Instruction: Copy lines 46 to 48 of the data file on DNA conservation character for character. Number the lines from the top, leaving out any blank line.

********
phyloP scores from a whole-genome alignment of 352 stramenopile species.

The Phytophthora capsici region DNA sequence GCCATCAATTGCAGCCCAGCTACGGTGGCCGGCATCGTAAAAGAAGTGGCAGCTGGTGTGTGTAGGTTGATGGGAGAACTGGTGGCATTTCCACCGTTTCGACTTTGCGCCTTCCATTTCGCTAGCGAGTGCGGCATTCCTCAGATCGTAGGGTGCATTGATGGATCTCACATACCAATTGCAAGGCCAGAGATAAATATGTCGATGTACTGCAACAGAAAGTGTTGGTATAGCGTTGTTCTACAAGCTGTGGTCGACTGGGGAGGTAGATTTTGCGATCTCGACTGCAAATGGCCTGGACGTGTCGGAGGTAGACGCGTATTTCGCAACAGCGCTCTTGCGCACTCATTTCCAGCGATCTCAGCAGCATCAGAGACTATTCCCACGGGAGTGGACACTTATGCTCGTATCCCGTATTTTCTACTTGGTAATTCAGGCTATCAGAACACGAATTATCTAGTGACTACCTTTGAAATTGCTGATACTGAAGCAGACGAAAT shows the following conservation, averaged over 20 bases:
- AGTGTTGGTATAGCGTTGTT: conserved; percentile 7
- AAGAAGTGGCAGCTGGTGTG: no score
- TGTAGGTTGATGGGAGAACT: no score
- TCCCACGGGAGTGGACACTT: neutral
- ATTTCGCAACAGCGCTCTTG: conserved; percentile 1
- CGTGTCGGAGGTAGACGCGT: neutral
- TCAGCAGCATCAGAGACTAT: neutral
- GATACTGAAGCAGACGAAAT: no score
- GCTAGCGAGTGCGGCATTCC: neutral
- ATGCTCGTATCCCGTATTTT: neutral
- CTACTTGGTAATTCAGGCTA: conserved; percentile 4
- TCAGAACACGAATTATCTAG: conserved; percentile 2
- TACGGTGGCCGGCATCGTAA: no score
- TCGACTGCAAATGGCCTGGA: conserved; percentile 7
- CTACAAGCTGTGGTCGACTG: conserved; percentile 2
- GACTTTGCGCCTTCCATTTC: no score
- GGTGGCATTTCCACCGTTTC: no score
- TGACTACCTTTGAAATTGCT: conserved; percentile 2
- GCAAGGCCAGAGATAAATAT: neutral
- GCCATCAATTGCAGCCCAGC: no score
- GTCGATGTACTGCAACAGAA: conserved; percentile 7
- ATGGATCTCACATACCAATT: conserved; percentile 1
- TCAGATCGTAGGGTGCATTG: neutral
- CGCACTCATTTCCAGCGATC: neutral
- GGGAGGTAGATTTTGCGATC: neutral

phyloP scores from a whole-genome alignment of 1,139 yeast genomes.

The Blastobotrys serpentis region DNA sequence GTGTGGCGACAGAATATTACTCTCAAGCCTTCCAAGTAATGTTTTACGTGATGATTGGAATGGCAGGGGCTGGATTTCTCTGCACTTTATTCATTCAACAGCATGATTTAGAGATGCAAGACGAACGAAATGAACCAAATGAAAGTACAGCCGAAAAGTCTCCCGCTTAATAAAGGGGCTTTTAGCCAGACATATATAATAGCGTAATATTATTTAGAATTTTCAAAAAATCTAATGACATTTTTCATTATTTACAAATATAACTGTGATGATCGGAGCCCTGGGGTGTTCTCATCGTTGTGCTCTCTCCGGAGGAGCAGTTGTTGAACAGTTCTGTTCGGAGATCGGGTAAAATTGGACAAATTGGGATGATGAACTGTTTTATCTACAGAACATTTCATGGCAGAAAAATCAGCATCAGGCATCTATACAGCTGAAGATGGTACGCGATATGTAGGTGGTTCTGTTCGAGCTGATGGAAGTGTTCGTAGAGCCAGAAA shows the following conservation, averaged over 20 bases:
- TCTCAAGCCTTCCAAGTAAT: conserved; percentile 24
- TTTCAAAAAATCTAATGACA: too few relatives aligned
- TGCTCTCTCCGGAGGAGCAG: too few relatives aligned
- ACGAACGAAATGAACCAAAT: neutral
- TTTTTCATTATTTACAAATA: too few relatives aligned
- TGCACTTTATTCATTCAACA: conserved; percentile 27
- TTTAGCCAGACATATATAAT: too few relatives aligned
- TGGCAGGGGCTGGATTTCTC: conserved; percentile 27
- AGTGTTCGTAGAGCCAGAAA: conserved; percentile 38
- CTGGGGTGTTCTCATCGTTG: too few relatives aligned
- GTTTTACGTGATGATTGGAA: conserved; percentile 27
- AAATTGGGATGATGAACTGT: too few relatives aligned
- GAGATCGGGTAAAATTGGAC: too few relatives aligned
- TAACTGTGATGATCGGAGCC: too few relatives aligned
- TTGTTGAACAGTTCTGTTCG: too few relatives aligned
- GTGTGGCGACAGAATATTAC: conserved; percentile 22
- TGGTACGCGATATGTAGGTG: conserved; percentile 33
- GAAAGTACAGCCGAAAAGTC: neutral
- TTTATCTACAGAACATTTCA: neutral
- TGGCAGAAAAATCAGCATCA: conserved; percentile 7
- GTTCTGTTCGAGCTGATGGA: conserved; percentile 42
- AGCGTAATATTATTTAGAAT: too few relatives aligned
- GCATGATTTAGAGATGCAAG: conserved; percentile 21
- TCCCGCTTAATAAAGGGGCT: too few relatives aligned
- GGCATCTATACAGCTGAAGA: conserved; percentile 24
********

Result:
- TGGTACGCGATATGTAGGTG: conserved; percentile 33
- GAAAGTACAGCCGAAAAGTC: neutral
- TTTATCTACAGAACATTTCA: neutral